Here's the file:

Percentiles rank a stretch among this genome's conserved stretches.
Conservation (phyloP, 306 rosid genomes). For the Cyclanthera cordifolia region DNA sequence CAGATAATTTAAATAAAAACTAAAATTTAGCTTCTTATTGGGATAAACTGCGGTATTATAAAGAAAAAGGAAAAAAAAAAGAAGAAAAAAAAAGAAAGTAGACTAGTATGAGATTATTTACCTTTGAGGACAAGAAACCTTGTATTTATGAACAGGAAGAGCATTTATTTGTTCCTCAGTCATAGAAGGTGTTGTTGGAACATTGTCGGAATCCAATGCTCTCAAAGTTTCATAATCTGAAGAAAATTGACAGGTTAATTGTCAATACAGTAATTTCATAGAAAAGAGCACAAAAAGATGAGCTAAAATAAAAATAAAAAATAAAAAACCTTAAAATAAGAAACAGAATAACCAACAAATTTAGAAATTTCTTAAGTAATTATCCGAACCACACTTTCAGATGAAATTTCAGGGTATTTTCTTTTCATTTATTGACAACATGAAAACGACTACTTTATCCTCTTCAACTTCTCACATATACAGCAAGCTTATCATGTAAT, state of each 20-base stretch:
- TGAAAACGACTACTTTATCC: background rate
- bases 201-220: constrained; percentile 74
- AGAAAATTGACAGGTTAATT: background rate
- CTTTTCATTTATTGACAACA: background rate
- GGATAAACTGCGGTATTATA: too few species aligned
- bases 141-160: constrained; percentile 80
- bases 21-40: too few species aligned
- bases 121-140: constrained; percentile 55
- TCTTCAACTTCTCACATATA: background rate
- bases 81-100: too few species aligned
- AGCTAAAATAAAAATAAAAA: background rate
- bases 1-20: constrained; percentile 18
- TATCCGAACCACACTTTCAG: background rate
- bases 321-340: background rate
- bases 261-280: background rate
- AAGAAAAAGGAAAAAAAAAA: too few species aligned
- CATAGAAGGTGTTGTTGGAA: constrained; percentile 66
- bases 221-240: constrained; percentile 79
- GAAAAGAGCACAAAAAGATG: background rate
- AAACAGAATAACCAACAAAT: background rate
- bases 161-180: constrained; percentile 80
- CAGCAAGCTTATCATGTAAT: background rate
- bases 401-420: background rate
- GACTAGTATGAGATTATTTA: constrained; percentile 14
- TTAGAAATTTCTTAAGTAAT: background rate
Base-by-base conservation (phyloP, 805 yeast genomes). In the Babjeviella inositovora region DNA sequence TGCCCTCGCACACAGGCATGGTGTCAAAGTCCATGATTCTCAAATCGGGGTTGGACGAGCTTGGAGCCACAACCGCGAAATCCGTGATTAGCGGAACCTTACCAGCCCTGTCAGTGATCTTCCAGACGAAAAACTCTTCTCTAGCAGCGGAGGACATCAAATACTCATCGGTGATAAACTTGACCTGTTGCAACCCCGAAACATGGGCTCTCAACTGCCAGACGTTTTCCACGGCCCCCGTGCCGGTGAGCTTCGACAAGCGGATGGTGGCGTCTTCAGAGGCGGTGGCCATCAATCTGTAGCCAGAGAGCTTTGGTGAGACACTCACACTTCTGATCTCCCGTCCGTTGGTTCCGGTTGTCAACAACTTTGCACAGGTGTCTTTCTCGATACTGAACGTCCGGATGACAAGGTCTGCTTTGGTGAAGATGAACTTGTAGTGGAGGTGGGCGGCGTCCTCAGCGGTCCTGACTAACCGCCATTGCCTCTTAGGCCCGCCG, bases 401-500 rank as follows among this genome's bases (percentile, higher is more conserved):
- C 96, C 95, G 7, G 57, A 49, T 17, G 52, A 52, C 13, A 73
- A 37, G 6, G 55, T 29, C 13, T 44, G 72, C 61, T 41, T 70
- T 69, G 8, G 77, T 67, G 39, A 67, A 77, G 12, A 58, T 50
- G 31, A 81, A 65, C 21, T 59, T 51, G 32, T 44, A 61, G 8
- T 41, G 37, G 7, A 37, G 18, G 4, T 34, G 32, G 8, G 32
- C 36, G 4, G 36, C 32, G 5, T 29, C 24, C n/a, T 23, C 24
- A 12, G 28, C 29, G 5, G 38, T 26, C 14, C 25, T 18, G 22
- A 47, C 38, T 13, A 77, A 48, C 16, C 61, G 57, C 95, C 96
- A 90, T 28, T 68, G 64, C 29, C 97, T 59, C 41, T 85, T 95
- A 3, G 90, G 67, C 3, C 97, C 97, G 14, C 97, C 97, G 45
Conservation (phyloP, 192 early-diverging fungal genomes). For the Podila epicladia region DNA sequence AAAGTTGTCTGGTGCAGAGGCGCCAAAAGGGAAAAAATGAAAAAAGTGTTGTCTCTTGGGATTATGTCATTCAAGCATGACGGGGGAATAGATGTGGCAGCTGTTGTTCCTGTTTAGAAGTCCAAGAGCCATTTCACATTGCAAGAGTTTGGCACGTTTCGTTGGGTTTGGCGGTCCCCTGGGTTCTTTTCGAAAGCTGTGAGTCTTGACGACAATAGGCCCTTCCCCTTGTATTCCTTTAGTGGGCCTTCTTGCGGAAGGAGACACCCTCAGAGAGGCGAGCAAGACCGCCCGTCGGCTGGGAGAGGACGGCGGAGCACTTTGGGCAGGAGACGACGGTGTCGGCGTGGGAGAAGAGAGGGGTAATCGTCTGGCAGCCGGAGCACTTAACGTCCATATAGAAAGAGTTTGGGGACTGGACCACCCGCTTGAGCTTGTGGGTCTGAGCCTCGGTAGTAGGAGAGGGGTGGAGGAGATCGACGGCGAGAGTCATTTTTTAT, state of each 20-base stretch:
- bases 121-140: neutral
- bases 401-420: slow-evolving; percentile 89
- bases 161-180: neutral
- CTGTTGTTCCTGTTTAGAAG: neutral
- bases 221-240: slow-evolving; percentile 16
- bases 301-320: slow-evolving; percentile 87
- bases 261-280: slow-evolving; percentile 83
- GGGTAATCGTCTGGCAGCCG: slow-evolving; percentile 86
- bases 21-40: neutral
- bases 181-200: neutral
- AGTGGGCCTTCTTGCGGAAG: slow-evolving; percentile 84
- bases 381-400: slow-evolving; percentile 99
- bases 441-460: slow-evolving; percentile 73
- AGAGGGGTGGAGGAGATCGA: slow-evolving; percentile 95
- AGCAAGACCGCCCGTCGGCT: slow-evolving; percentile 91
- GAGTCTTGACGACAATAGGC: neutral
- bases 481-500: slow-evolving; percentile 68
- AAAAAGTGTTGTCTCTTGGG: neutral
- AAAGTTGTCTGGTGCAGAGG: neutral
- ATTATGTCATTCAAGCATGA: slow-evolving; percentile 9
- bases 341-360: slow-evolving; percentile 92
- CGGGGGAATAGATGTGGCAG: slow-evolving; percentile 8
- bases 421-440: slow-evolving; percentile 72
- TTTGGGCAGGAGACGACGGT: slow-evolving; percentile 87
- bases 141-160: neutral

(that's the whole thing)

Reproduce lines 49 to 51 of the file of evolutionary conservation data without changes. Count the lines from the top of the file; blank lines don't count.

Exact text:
- bases 181-200: neutral
- AGTGGGCCTTCTTGCGGAAG: slow-evolving; percentile 84
- bases 381-400: slow-evolving; percentile 99